Get those coin belts and pouches ready, kids.

Just caught a breaking news item over at that a federal judge has ruled that American paper money is unfair to blind people. Un-freakin’ believable. Details to follow.

Addendum: Here’s the story.

By keeping all U.S. currency the same size and texture, the government has denied blind people meaningful access to money, a federal judge said Tuesday.

U.S. District Judge James Robertson said the Treasury Department has violated the law, and he ordered the government to come up with ways for the blind to tell bills apart.

He said he wouldn’t tell officials how to fix the problem, but he ordered them to begin working on it within 10 days. The American Council of the Blind has proposed several options, including printing bills of differing sizes, adding embossed dots or foil to the paper or using raised ink.

“Of the more than 180 countries that issue paper currency, only the United States prints bills that are identical in size and color in all their denominations,” Robertson wrote. “More than 100 of the other issuers vary their bills in size according to denomination, and every other issuer includes at least some features that help the visually impaired.”

Once again, I’m disappointed in a federal judge that makes use of the laws, regulations, and practices of foreign nations in producing his ruling as opposed to applying US law. I am completely disinterested in why Mexico or Germany or Latvia produces their money in the way they do and I would be willing to bet a plain old US buck that their money was designed the way it is for artistic or economic purposes, not to follow their own version of the ADA.

I’d suggest to the judge that there are all manner of things other countries are doing out there that he would not find “reasonable” regardless of how many of them are engaging in the practices.

His argument that the printing of money of all the same size and color (why would color be of issue to blind people?) represents a violation of the Rehabilitation Act warrants examination. That’s a US law and would be a proper basis for such a ruling. But is it really discriminating against people to provide them the same access to the same money as everyone else?

There’s an argument that it is. For example, it’s considered discriminatory for a government building to not have ramps and stairs elevators (ed.: whoops) to accommodate people in wheelchairs. To say that the building’s stairs are provided equally to all citizens is insufficient. So, in that light I can see making this ruling as the judge did. I understand the government’s position. Tooling up to print different sized bills or bills with raised features will be expensive and will remain expensive as operations continue. I am not against putting some features in place to allow these changes but I’m not willing to consent that at any cost. It has to be reasonable, so I’d like to hear more about those costs and the options we have in what to do.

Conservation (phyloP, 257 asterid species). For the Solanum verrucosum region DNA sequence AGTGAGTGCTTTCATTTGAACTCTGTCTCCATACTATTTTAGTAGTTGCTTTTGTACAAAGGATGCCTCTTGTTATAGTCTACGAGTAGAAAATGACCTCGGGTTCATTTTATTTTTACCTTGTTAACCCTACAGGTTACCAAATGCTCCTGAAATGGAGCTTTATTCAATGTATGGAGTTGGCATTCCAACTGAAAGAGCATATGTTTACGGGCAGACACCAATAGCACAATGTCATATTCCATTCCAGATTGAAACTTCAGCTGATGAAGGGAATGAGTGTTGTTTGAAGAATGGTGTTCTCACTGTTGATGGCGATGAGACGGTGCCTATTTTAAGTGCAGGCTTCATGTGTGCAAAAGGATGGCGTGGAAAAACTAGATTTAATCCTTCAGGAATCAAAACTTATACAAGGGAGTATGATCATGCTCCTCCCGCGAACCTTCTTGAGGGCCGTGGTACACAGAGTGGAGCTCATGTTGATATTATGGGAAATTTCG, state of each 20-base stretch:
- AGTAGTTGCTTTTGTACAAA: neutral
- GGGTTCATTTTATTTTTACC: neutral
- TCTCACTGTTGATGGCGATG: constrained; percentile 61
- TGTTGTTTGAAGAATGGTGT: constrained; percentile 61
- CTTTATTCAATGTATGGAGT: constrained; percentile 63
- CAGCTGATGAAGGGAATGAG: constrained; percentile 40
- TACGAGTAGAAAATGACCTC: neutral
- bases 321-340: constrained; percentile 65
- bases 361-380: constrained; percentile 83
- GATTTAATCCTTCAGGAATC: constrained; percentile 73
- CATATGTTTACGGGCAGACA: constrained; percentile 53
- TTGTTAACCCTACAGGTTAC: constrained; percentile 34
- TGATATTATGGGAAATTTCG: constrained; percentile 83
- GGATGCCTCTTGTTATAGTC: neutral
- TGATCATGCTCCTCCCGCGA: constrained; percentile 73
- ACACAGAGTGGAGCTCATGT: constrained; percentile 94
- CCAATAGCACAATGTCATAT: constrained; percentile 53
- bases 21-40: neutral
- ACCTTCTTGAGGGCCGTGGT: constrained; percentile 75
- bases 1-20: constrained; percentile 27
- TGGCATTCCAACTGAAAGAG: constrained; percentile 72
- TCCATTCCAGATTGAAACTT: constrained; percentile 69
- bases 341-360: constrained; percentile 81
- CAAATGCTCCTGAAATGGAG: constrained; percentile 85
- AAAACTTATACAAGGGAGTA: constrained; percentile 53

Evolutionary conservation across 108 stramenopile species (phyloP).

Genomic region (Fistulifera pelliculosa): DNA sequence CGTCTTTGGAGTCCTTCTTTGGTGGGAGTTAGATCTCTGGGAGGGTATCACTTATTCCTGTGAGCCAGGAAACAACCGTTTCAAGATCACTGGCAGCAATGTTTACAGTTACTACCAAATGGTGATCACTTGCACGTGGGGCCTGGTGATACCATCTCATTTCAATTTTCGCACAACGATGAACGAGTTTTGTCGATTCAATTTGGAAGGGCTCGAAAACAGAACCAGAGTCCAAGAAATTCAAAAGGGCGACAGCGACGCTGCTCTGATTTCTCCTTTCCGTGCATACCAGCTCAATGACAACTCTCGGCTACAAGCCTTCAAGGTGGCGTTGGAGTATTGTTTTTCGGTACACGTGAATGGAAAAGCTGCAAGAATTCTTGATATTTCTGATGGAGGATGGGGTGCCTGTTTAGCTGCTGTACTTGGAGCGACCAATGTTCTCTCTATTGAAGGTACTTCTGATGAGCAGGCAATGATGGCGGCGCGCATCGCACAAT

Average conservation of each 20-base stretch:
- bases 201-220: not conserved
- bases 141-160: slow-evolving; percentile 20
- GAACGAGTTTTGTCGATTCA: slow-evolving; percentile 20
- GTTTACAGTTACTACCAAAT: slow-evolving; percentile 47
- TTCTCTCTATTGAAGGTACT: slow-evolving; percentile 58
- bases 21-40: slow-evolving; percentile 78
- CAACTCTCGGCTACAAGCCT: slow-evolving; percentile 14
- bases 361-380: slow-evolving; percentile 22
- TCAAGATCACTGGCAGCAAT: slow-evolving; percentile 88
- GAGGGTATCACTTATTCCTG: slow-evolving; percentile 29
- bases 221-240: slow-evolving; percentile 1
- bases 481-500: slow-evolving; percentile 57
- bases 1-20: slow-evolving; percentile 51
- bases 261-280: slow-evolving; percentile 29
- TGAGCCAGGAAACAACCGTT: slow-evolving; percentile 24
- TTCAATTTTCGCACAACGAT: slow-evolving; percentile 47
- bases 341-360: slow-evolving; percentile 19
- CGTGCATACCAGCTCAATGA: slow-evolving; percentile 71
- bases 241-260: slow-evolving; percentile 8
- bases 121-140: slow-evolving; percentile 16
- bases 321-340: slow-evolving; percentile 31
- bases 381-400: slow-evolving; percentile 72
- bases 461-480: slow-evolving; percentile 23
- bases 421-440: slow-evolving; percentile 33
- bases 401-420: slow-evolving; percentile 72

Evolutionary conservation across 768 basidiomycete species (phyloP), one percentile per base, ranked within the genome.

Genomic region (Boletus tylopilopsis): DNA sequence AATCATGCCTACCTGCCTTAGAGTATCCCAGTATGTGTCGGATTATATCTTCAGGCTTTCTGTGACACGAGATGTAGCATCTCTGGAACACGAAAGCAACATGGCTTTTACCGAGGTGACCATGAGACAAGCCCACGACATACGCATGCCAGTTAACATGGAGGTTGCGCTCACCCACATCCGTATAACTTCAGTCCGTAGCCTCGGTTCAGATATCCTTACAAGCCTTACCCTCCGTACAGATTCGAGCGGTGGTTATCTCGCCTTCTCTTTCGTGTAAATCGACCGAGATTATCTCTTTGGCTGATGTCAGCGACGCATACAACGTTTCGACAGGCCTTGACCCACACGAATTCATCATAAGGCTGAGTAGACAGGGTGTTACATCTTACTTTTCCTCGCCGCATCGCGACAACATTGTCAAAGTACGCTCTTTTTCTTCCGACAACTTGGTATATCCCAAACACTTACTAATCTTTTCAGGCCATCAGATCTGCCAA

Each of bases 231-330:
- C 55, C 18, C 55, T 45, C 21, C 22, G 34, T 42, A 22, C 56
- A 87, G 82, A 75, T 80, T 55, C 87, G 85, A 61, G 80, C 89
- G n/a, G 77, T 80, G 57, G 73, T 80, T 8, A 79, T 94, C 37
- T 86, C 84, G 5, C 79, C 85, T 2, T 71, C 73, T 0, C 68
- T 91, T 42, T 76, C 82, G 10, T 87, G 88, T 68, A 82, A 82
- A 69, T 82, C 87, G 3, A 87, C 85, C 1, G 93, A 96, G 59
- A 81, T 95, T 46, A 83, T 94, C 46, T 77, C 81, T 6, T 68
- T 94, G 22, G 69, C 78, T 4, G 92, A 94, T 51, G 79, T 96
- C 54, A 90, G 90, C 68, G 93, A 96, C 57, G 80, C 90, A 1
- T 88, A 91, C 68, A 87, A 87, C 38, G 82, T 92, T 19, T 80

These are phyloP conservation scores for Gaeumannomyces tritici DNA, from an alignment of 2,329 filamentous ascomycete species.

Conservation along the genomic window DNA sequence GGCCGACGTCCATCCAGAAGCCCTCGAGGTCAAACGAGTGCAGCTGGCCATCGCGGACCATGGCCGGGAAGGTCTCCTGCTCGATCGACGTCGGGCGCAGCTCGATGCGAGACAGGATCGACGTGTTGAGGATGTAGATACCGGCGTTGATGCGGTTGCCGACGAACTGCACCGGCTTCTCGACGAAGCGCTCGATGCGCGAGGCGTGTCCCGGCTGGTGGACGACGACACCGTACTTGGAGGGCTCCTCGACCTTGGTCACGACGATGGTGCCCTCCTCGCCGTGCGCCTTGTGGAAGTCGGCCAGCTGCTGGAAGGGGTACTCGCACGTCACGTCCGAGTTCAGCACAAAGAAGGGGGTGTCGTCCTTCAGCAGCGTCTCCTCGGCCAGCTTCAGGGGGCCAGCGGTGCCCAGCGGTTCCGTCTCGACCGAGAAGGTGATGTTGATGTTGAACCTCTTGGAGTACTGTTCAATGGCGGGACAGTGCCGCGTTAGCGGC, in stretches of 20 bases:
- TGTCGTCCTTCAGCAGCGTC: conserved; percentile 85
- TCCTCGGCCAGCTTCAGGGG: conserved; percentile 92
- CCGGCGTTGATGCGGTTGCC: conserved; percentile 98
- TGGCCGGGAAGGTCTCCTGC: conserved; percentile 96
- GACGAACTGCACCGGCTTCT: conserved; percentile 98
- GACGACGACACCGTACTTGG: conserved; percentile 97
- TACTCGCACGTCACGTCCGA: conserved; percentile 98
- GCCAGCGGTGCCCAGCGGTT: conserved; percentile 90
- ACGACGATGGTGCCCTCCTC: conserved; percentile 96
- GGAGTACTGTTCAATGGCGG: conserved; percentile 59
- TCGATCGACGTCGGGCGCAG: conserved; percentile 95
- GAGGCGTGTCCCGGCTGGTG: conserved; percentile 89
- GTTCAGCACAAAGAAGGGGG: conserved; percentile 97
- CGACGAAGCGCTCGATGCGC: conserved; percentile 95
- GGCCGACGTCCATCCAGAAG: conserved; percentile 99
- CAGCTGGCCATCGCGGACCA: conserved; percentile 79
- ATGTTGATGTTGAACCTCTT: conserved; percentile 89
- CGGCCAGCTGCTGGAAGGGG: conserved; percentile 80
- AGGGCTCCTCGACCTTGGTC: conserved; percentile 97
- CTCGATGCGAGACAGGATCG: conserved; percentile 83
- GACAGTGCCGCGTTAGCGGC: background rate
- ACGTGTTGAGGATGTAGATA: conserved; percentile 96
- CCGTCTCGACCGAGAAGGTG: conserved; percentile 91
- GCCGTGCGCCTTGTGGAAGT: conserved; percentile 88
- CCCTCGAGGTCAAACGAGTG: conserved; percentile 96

1. It seems like there would be a number of practical effects of using money of different sizes (we already use different colors), both good and bad. The cost might be higher, but I can’t imagine that the cost difference would be that significant. We probably blew more money on the 50-quarter campaign than we would on making 20s a little shorter than 50s.

    All I’m saying is that there’s some value in looking at how and why other nations do what they do, and figuring out the good and bad results of their policies. I don’t think you should be “completely disinterested.”

  2. […] In my post yesterday about the ruling that the printing of money the way we’ve been doing it is discriminatory, I made some statements that apparently need clarification. I’ve also had a few more thoughts on the matter that I feel like expounding upon, so… here goes. […]

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